• assess students background knowledge of the topic and linguistic content of the text • provide students with the background knowledge necessary for their comprehension of the listening passage or activate the existing knowledge that the students possess • clarify any cultural information which may be necessary to comprehend the passage • make students aware of the type of text they will be listening to, the role they will play, and the purpose(s) for which they will be listening • provide opportunities for group or collaborative work and for background reading or class discussion activitiesSample pre-listening activities: • looking at pictures, maps, diagrams, or graphs • reviewing vocabulary or grammatical structures • reading something relevant • constructing semantic webs (a graphic arrangement of concepts or words showing how they are related) • predicting the content of the listening text • going over the directions or instructions for the activity • doing guided practiceMatch while-listening activities to the instructional goal, the listening purpose, andstudents proficiency level.While-listening activities relate directly to the text, and students do them do during orimmediately after the time they are listening. Keep these points in mind when planning while-listening activities:If students are to complete a written task during or immediately after listening, allow them toread through it before listening. Students need to devote all their attention to the listening task.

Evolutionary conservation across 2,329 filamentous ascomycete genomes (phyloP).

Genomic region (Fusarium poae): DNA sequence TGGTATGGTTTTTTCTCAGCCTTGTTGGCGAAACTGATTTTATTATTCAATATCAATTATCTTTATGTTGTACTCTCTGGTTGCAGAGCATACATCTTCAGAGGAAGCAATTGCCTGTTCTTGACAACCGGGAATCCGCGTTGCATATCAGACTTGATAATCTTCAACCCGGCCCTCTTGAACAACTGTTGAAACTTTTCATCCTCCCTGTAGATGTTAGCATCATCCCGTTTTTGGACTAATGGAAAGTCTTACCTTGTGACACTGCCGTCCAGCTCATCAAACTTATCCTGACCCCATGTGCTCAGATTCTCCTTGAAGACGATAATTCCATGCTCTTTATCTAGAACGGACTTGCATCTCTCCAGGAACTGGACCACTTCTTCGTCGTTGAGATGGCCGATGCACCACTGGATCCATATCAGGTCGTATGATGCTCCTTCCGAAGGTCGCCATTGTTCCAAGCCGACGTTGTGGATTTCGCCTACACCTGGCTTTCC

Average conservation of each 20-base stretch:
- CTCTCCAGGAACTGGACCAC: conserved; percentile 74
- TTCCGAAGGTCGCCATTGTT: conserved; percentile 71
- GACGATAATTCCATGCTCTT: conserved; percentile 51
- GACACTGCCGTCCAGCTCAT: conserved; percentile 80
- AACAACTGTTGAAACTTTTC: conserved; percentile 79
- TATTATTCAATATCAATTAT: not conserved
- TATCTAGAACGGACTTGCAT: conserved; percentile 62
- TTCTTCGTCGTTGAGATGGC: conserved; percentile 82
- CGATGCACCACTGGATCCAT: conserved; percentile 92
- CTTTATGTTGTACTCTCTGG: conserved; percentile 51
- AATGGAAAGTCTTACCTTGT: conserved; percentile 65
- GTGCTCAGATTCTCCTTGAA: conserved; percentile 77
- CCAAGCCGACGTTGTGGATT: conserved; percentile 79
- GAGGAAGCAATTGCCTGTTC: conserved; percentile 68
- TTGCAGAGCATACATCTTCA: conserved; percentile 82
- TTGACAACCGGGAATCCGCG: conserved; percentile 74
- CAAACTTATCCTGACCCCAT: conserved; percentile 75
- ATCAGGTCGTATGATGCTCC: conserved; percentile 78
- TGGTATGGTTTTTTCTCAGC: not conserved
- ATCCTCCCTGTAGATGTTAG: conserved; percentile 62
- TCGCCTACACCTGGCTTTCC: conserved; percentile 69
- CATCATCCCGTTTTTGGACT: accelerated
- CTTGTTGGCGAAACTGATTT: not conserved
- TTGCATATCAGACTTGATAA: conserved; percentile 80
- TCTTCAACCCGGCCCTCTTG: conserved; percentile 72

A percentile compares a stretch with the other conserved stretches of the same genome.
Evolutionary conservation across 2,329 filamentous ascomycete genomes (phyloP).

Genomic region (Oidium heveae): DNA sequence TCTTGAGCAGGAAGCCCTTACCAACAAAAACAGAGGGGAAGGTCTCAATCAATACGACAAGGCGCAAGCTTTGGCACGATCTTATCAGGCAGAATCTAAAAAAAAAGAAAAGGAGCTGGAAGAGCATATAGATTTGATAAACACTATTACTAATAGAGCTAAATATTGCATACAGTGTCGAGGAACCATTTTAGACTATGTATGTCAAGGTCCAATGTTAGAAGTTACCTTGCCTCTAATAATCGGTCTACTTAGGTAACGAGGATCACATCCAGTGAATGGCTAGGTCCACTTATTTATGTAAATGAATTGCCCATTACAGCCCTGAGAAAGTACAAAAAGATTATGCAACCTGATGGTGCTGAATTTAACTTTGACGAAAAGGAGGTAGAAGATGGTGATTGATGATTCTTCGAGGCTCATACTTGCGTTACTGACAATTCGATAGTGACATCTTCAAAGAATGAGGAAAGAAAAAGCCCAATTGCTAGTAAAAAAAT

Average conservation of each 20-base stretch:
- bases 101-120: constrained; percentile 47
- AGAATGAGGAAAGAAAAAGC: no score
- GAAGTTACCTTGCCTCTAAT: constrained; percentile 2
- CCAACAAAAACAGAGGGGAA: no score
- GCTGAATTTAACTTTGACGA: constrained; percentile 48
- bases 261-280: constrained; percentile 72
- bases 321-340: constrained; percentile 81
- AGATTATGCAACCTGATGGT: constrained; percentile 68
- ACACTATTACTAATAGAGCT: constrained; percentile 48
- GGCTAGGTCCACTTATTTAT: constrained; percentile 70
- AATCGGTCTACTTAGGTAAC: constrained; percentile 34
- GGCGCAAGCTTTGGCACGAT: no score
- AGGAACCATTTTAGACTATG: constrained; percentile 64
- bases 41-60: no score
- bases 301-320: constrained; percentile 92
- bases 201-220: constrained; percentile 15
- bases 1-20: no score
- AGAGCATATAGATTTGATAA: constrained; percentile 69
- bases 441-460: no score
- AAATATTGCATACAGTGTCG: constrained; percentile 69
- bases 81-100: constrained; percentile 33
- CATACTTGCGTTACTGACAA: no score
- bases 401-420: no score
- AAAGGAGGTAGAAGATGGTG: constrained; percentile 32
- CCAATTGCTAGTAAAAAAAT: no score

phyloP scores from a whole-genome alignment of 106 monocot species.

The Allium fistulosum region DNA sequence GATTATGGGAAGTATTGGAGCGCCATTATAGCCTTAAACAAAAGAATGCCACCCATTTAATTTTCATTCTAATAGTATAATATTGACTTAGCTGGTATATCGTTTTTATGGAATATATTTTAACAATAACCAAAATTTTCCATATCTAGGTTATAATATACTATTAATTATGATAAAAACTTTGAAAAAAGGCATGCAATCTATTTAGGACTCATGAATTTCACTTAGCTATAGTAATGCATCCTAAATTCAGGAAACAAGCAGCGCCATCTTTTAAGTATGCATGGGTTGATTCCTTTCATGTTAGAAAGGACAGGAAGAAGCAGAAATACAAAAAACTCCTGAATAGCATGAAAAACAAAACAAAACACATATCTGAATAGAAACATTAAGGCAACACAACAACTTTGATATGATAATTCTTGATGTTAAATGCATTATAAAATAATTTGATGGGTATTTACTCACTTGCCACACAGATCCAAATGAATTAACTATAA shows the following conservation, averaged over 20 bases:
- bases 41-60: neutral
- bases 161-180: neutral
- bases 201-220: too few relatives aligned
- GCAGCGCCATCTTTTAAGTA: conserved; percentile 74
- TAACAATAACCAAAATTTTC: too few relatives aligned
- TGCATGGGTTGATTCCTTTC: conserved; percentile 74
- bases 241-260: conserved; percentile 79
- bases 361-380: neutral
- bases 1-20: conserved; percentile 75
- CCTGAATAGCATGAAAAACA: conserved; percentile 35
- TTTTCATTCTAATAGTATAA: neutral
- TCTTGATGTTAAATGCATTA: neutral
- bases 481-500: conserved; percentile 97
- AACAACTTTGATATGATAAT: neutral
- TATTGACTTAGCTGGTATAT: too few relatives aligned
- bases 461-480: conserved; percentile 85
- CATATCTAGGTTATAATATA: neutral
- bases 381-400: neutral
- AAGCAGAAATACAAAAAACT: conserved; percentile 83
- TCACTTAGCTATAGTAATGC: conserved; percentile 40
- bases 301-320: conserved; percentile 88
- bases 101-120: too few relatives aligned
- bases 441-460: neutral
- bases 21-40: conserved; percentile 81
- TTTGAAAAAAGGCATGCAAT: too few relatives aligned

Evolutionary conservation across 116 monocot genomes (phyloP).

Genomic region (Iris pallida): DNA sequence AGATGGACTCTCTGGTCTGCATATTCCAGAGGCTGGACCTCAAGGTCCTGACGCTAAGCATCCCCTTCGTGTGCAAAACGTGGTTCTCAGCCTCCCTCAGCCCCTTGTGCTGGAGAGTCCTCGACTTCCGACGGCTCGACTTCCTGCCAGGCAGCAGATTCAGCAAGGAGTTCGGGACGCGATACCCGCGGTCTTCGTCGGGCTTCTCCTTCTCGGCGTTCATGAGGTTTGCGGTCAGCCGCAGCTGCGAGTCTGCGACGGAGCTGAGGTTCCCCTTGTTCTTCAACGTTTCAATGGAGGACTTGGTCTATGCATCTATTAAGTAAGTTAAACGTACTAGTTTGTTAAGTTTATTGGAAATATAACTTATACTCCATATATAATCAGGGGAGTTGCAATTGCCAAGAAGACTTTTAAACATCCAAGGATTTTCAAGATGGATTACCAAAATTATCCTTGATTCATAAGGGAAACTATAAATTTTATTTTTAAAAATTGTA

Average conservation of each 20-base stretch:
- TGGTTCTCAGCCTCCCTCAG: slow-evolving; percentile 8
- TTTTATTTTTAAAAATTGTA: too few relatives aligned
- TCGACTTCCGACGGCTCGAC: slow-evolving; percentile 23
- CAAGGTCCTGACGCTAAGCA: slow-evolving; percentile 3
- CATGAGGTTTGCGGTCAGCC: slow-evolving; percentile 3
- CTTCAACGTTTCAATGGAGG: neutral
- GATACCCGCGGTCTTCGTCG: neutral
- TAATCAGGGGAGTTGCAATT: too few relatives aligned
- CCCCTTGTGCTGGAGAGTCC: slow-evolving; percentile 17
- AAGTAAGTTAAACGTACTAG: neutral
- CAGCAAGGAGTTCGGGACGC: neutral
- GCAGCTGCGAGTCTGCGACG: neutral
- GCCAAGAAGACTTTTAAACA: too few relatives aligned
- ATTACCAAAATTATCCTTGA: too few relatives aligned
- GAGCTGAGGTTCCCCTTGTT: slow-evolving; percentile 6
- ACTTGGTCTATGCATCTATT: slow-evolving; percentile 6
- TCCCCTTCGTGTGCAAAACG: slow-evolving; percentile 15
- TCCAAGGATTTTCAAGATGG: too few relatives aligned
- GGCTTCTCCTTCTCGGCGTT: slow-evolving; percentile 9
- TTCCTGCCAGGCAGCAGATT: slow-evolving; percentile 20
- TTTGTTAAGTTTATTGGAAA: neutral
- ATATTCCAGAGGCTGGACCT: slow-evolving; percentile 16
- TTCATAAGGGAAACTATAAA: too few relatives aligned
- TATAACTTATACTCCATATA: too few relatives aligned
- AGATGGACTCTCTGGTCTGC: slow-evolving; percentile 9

Be sure they understand the instructions for the written task before listening begins so that theyare not distracted by the need to figure out what to do.Keep writing to a minimum during listening. Remember that the primary goal is comprehension,not production. Having to write while listening may distract students from this primary goal. If awritten response is to be given after listening, the task can be more demanding.Organize activities so that they guide listeners through the text. Combine global activities suchas getting the main idea, topic, and setting with selective listening activities that focus on detailsof content and form.Use questions to focus students attention on the elements of the text crucial to comprehension ofthe whole. Before the listening activity begins, have students review questions they will answerorally or in writing after listening. Listening for the answers will help students recognize thecrucial parts of the message.Use predicting to encourage students to monitor their comprehension as they listen. Do apredicting activity before listening, and remind students to review what they are hearing to see ifit makes sense in the context of their prior knowledge and what they already know of the topic orevents of the passage.Give immediate feedback whenever possible. Encourage students to examine how or why theirresponses were incorrect.Sample while-listening activities: • listening with visuals • filling in graphs and charts • following a route on a map • checking off items in a list